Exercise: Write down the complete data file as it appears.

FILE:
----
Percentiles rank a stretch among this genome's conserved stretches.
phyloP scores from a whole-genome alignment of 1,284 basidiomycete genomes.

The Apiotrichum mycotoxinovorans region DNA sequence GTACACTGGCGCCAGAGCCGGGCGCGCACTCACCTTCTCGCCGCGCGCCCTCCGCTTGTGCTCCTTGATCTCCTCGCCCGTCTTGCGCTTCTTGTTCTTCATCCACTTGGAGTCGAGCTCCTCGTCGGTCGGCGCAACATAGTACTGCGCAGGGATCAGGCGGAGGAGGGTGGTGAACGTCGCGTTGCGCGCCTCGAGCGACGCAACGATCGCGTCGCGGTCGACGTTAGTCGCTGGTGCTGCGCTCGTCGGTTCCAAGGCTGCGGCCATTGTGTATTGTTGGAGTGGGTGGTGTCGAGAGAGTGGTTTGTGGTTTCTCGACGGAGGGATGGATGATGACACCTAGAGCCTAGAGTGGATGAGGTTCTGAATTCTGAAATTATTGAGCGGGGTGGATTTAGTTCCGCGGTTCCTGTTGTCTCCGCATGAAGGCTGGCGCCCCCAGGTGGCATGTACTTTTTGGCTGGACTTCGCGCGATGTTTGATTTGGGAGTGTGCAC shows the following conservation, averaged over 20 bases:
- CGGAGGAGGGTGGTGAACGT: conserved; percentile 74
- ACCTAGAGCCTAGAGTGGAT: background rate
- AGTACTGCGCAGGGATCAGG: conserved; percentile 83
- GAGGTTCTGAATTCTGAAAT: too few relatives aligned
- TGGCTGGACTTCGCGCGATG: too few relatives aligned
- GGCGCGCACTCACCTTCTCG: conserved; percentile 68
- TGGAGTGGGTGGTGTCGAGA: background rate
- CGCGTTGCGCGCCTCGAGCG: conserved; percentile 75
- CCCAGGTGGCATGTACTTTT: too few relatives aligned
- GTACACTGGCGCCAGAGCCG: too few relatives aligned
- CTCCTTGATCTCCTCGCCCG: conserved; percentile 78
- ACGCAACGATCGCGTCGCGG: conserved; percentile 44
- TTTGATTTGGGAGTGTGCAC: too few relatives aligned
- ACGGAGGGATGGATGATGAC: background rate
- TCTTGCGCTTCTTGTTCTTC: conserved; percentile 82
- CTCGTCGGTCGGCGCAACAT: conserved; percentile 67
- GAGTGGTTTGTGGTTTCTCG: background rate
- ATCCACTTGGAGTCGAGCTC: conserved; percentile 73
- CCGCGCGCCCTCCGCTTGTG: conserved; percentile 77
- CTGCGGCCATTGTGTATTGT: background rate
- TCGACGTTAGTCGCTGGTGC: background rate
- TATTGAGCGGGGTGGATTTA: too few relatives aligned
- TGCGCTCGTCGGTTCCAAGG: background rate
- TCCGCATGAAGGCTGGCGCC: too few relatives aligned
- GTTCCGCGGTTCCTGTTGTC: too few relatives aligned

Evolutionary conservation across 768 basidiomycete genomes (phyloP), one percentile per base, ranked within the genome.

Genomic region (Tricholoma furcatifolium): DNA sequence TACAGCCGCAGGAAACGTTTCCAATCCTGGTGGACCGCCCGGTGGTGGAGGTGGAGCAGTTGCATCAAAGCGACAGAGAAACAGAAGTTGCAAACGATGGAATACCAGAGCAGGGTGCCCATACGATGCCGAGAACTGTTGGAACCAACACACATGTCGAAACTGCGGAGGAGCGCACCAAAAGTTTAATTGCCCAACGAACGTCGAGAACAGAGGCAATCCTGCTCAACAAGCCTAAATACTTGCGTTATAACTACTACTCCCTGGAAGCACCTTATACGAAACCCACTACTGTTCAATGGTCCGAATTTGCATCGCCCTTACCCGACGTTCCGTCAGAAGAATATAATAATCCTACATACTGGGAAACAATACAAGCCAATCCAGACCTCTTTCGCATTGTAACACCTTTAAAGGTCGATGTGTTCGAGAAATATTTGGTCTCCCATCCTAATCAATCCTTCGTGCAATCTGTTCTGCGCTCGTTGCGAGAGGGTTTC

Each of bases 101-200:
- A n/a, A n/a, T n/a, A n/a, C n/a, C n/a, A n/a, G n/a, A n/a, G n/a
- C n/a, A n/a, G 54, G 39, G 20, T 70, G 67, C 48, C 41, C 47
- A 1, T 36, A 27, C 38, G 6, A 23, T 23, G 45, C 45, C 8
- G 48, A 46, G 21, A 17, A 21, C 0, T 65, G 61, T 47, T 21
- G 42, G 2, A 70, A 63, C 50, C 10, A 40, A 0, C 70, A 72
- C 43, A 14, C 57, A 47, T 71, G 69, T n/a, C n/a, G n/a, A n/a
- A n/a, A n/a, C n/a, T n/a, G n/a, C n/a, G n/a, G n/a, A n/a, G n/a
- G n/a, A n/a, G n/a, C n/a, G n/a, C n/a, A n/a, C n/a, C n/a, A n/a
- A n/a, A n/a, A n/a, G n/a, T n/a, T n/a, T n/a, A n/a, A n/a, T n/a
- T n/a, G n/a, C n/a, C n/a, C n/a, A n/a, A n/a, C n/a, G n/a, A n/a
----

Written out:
Percentiles rank a stretch among this genome's conserved stretches.
phyloP scores from a whole-genome alignment of 1,284 basidiomycete genomes.

The Apiotrichum mycotoxinovorans region DNA sequence GTACACTGGCGCCAGAGCCGGGCGCGCACTCACCTTCTCGCCGCGCGCCCTCCGCTTGTGCTCCTTGATCTCCTCGCCCGTCTTGCGCTTCTTGTTCTTCATCCACTTGGAGTCGAGCTCCTCGTCGGTCGGCGCAACATAGTACTGCGCAGGGATCAGGCGGAGGAGGGTGGTGAACGTCGCGTTGCGCGCCTCGAGCGACGCAACGATCGCGTCGCGGTCGACGTTAGTCGCTGGTGCTGCGCTCGTCGGTTCCAAGGCTGCGGCCATTGTGTATTGTTGGAGTGGGTGGTGTCGAGAGAGTGGTTTGTGGTTTCTCGACGGAGGGATGGATGATGACACCTAGAGCCTAGAGTGGATGAGGTTCTGAATTCTGAAATTATTGAGCGGGGTGGATTTAGTTCCGCGGTTCCTGTTGTCTCCGCATGAAGGCTGGCGCCCCCAGGTGGCATGTACTTTTTGGCTGGACTTCGCGCGATGTTTGATTTGGGAGTGTGCAC shows the following conservation, averaged over 20 bases:
- CGGAGGAGGGTGGTGAACGT: conserved; percentile 74
- ACCTAGAGCCTAGAGTGGAT: background rate
- AGTACTGCGCAGGGATCAGG: conserved; percentile 83
- GAGGTTCTGAATTCTGAAAT: too few relatives aligned
- TGGCTGGACTTCGCGCGATG: too few relatives aligned
- GGCGCGCACTCACCTTCTCG: conserved; percentile 68
- TGGAGTGGGTGGTGTCGAGA: background rate
- CGCGTTGCGCGCCTCGAGCG: conserved; percentile 75
- CCCAGGTGGCATGTACTTTT: too few relatives aligned
- GTACACTGGCGCCAGAGCCG: too few relatives aligned
- CTCCTTGATCTCCTCGCCCG: conserved; percentile 78
- ACGCAACGATCGCGTCGCGG: conserved; percentile 44
- TTTGATTTGGGAGTGTGCAC: too few relatives aligned
- ACGGAGGGATGGATGATGAC: background rate
- TCTTGCGCTTCTTGTTCTTC: conserved; percentile 82
- CTCGTCGGTCGGCGCAACAT: conserved; percentile 67
- GAGTGGTTTGTGGTTTCTCG: background rate
- ATCCACTTGGAGTCGAGCTC: conserved; percentile 73
- CCGCGCGCCCTCCGCTTGTG: conserved; percentile 77
- CTGCGGCCATTGTGTATTGT: background rate
- TCGACGTTAGTCGCTGGTGC: background rate
- TATTGAGCGGGGTGGATTTA: too few relatives aligned
- TGCGCTCGTCGGTTCCAAGG: background rate
- TCCGCATGAAGGCTGGCGCC: too few relatives aligned
- GTTCCGCGGTTCCTGTTGTC: too few relatives aligned

Evolutionary conservation across 768 basidiomycete genomes (phyloP), one percentile per base, ranked within the genome.

Genomic region (Tricholoma furcatifolium): DNA sequence TACAGCCGCAGGAAACGTTTCCAATCCTGGTGGACCGCCCGGTGGTGGAGGTGGAGCAGTTGCATCAAAGCGACAGAGAAACAGAAGTTGCAAACGATGGAATACCAGAGCAGGGTGCCCATACGATGCCGAGAACTGTTGGAACCAACACACATGTCGAAACTGCGGAGGAGCGCACCAAAAGTTTAATTGCCCAACGAACGTCGAGAACAGAGGCAATCCTGCTCAACAAGCCTAAATACTTGCGTTATAACTACTACTCCCTGGAAGCACCTTATACGAAACCCACTACTGTTCAATGGTCCGAATTTGCATCGCCCTTACCCGACGTTCCGTCAGAAGAATATAATAATCCTACATACTGGGAAACAATACAAGCCAATCCAGACCTCTTTCGCATTGTAACACCTTTAAAGGTCGATGTGTTCGAGAAATATTTGGTCTCCCATCCTAATCAATCCTTCGTGCAATCTGTTCTGCGCTCGTTGCGAGAGGGTTTC

Each of bases 101-200:
- A n/a, A n/a, T n/a, A n/a, C n/a, C n/a, A n/a, G n/a, A n/a, G n/a
- C n/a, A n/a, G 54, G 39, G 20, T 70, G 67, C 48, C 41, C 47
- A 1, T 36, A 27, C 38, G 6, A 23, T 23, G 45, C 45, C 8
- G 48, A 46, G 21, A 17, A 21, C 0, T 65, G 61, T 47, T 21
- G 42, G 2, A 70, A 63, C 50, C 10, A 40, A 0, C 70, A 72
- C 43, A 14, C 57, A 47, T 71, G 69, T n/a, C n/a, G n/a, A n/a
- A n/a, A n/a, C n/a, T n/a, G n/a, C n/a, G n/a, G n/a, A n/a, G n/a
- G n/a, A n/a, G n/a, C n/a, G n/a, C n/a, A n/a, C n/a, C n/a, A n/a
- A n/a, A n/a, A n/a, G n/a, T n/a, T n/a, T n/a, A n/a, A n/a, T n/a
- T n/a, G n/a, C n/a, C n/a, C n/a, A n/a, A n/a, C n/a, G n/a, A n/a